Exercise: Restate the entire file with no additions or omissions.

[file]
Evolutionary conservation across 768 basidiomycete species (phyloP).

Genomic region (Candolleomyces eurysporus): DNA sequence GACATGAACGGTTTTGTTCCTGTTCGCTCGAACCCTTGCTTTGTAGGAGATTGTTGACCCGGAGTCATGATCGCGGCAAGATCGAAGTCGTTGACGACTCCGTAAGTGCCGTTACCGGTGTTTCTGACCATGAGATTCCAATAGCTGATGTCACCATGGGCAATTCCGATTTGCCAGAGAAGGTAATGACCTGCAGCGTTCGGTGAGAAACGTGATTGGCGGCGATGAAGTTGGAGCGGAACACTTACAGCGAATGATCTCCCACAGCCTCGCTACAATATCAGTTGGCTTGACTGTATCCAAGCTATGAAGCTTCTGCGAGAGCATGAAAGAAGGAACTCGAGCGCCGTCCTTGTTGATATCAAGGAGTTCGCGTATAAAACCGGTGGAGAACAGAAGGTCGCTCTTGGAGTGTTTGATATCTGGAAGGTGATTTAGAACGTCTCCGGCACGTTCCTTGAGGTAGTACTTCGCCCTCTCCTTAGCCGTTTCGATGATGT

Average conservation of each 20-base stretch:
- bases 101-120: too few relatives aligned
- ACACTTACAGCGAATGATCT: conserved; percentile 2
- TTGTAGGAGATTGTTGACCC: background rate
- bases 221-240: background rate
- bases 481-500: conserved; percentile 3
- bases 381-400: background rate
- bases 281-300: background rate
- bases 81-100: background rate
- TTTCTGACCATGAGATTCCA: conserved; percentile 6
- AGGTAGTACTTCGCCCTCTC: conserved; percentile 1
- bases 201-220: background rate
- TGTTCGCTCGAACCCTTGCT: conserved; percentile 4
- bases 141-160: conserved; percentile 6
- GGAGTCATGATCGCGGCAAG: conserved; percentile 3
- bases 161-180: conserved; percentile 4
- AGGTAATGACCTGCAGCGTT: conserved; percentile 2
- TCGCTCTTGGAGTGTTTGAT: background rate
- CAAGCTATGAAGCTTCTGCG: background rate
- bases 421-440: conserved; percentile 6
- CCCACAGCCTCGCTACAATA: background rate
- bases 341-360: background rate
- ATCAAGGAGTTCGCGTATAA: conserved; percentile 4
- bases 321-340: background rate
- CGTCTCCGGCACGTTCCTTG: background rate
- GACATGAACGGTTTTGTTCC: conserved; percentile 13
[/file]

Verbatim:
Evolutionary conservation across 768 basidiomycete species (phyloP).

Genomic region (Candolleomyces eurysporus): DNA sequence GACATGAACGGTTTTGTTCCTGTTCGCTCGAACCCTTGCTTTGTAGGAGATTGTTGACCCGGAGTCATGATCGCGGCAAGATCGAAGTCGTTGACGACTCCGTAAGTGCCGTTACCGGTGTTTCTGACCATGAGATTCCAATAGCTGATGTCACCATGGGCAATTCCGATTTGCCAGAGAAGGTAATGACCTGCAGCGTTCGGTGAGAAACGTGATTGGCGGCGATGAAGTTGGAGCGGAACACTTACAGCGAATGATCTCCCACAGCCTCGCTACAATATCAGTTGGCTTGACTGTATCCAAGCTATGAAGCTTCTGCGAGAGCATGAAAGAAGGAACTCGAGCGCCGTCCTTGTTGATATCAAGGAGTTCGCGTATAAAACCGGTGGAGAACAGAAGGTCGCTCTTGGAGTGTTTGATATCTGGAAGGTGATTTAGAACGTCTCCGGCACGTTCCTTGAGGTAGTACTTCGCCCTCTCCTTAGCCGTTTCGATGATGT

Average conservation of each 20-base stretch:
- bases 101-120: too few relatives aligned
- ACACTTACAGCGAATGATCT: conserved; percentile 2
- TTGTAGGAGATTGTTGACCC: background rate
- bases 221-240: background rate
- bases 481-500: conserved; percentile 3
- bases 381-400: background rate
- bases 281-300: background rate
- bases 81-100: background rate
- TTTCTGACCATGAGATTCCA: conserved; percentile 6
- AGGTAGTACTTCGCCCTCTC: conserved; percentile 1
- bases 201-220: background rate
- TGTTCGCTCGAACCCTTGCT: conserved; percentile 4
- bases 141-160: conserved; percentile 6
- GGAGTCATGATCGCGGCAAG: conserved; percentile 3
- bases 161-180: conserved; percentile 4
- AGGTAATGACCTGCAGCGTT: conserved; percentile 2
- TCGCTCTTGGAGTGTTTGAT: background rate
- CAAGCTATGAAGCTTCTGCG: background rate
- bases 421-440: conserved; percentile 6
- CCCACAGCCTCGCTACAATA: background rate
- bases 341-360: background rate
- ATCAAGGAGTTCGCGTATAA: conserved; percentile 4
- bases 321-340: background rate
- CGTCTCCGGCACGTTCCTTG: background rate
- GACATGAACGGTTTTGTTCC: conserved; percentile 13